Scott joins us to talk about the next generation of TV displays, called microLED. Tiny LED lights that are .003 square mm which is what TV manufacturers are going to need to get to the next level of sharpness. And it looks perfectly smooth and beautiful. but they're super expensive, which is why we won't see them in homes for a few years. But when they do, the stand-alone TV will be a thing of the past, and we'll see video walls in homes. It's coming. Scott saw an example of it at Sony last week, 16' wide by 9' tall.
Brian's TV recently went black. Leo says that means the backlight has died and it's really not worth repairing. So it's time to get a new TV!
This week's gadget is ... well, interesting. It's a jock strap for your TV! It's for anybody who enjoys sports on TV, but find the Score Ticker at the bottom of the screen on sports channels annoying. So the TV Jock Strap masks it out so you won't see scores of recorded games you haven't watched yet. The company says it fits flat screens up to 75" diagonal. The TV Jockstrap is a 2” wide stretchy black fabric that attaches using a plastic belt buckle. There wasn't too much stretchy fabric left once it was on my 50” TV, so if you do have a 75” model, it will probably be stretched to the max.
Max is having issues with his TV speakers on his Vizio D series TV. He keeps hearing audio coming out, even when it's off. Leo says that today's modern TVs don't really turn off anymore. They just go into a very low power mode. Leo suspects that Max's Xfinity cable box woke his TV up through HDMI. Leo recommends putting the Vizio into Eco mode and it will turn off. Then, he should turn off CEC in his TV settings.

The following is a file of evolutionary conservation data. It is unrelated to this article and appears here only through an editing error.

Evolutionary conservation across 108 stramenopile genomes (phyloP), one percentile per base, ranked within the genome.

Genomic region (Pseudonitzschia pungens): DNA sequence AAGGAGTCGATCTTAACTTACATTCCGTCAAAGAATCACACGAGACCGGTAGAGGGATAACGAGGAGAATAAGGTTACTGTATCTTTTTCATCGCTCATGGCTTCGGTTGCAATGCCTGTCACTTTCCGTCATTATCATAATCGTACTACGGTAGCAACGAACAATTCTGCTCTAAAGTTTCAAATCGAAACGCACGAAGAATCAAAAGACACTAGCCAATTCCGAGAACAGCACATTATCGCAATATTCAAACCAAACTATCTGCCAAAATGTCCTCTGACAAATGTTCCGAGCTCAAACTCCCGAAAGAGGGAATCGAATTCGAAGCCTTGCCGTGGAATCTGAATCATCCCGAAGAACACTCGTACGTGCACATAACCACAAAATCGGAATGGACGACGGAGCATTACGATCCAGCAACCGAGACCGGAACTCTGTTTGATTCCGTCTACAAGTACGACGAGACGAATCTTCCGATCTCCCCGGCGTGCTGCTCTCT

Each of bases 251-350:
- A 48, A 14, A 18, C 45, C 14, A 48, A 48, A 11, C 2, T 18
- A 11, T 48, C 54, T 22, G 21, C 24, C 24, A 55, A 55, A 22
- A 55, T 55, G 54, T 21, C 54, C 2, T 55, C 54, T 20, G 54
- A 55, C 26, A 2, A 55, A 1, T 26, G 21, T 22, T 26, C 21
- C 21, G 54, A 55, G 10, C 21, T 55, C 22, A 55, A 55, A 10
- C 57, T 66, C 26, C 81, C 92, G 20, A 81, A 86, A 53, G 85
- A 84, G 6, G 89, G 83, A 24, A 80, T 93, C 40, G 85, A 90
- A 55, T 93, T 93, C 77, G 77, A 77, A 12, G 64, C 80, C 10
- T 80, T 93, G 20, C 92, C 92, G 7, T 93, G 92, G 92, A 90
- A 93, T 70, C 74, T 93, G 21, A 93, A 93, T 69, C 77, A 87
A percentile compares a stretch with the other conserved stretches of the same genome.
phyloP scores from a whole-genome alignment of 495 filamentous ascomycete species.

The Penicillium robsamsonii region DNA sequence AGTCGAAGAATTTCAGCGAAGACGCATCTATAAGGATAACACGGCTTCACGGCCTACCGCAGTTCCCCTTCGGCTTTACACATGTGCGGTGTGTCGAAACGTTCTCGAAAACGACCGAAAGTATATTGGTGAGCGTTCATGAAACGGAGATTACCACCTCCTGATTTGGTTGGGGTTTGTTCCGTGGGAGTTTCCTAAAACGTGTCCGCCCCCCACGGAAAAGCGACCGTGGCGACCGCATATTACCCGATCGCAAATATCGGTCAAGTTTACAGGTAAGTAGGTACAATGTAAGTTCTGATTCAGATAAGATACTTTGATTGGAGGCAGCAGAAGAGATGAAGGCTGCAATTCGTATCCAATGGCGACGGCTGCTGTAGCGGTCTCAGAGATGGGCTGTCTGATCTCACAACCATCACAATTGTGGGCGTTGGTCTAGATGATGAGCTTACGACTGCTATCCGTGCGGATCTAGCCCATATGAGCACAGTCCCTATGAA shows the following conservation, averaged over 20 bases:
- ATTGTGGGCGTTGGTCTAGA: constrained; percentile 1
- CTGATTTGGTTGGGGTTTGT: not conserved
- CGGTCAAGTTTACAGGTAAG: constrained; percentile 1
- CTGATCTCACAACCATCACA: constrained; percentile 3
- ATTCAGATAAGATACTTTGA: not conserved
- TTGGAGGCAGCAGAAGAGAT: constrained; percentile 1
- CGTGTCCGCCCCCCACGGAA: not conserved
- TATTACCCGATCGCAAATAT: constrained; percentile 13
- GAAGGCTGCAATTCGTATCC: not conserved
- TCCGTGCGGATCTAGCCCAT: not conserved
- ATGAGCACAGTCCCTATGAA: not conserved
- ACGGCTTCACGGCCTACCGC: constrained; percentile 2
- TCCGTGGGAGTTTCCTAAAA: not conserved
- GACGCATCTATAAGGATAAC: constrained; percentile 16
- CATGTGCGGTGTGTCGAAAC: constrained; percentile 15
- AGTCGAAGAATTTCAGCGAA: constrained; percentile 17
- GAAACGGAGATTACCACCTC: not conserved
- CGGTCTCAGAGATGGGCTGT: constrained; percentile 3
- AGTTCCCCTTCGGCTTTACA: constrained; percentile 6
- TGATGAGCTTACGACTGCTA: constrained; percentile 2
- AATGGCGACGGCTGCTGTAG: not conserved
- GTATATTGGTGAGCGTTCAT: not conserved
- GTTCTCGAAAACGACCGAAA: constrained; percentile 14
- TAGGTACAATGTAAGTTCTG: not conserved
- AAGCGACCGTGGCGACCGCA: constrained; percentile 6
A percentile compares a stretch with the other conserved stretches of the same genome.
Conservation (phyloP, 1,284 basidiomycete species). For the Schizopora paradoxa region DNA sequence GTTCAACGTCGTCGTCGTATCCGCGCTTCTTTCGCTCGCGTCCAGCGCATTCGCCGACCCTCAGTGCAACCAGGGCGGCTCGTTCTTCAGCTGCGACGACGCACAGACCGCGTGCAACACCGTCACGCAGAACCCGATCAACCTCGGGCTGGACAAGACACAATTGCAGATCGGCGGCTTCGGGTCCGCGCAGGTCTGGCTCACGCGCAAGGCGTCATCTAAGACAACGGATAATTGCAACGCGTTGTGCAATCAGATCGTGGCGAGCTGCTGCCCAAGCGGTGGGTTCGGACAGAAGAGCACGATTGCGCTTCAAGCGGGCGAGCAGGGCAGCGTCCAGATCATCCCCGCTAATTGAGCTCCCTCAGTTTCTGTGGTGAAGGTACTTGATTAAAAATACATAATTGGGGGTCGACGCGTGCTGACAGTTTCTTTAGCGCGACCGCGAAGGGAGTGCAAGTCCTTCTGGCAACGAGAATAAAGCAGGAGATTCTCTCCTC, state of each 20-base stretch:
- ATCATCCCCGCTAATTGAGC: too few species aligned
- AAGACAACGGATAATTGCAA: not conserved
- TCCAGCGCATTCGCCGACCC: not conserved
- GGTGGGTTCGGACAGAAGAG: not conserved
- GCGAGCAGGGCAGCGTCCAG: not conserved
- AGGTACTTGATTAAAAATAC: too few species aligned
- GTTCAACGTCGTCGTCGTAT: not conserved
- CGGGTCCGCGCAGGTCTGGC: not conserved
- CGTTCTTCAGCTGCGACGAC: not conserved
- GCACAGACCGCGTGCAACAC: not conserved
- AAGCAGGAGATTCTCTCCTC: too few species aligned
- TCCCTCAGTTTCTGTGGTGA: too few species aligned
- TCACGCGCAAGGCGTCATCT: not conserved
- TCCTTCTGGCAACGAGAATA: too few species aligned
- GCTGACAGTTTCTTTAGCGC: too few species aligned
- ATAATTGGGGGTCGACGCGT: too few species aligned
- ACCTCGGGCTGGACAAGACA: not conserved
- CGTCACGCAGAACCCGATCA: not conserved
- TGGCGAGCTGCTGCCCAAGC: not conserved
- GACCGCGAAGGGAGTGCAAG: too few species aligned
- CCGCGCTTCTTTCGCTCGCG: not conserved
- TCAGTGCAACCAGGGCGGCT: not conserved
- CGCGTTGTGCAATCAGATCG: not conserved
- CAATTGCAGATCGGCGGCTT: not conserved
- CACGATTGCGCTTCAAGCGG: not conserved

This week was the annual Consumer Electronics Show (CES) and there was a lot of 8K TVs being showed off. Samsung also showed off a new microLED 75" TV. The price is $50,000! Short throw Projector TVs were also popular at CES. LG's Optima is under $2,000.
There were also self driving cars using artificial intelligence and LIDAR. There was also an electric helicopter and self-driving flying cars. There were also Amazon Dash Buttons, which are designed to instantly order a product at the touch of a button.
Vino wants to know if he can delete the apps on his Roku box. Leo says to click on the asterisk and select the app, and he can delete them from there.
Scott says that next week is the annual Consumer Electronics Show in Las Vegas, and he expects a ton of 8K TVs will be showcased. But they'll be extremely expensive and there's no real 8K content. So it'll be a while before it's worth investing in an 8K TV. The real improvement will be the new HDMI 2.1 standard. So any new TV should have that component architecture to it, and it will offer an increased bitrate of 48MBps. There will be improved low latency and variable frame rate as well. HMDI 2.1 will require new cables as well, but it will be fully backward compatible.
Eileen bought a Bose sound system, which is connected to an optical splitter, so they can use her headphones too. But now the headphones won't work after a power surge. Leo says it's possible that the power surge fried the optical splitter. She should check if the headphones work with her TV (she may need to change her audio settings in the TV). It may also be possible that the settings changed in her TV, so she should look in there and see what it's offering. She may need to reset it to PCM unencoded audio or something similar. She should just try different settings.
Clarence needs to get a new 55" TV. What does Leo know about HiSense? Leo says that HiSense is a budget TV manufacturer from China, but the TVs are really well made. They're the next Samsung. Vizio is another really good TV. In fact, it's the best 2nd tier TV for the money.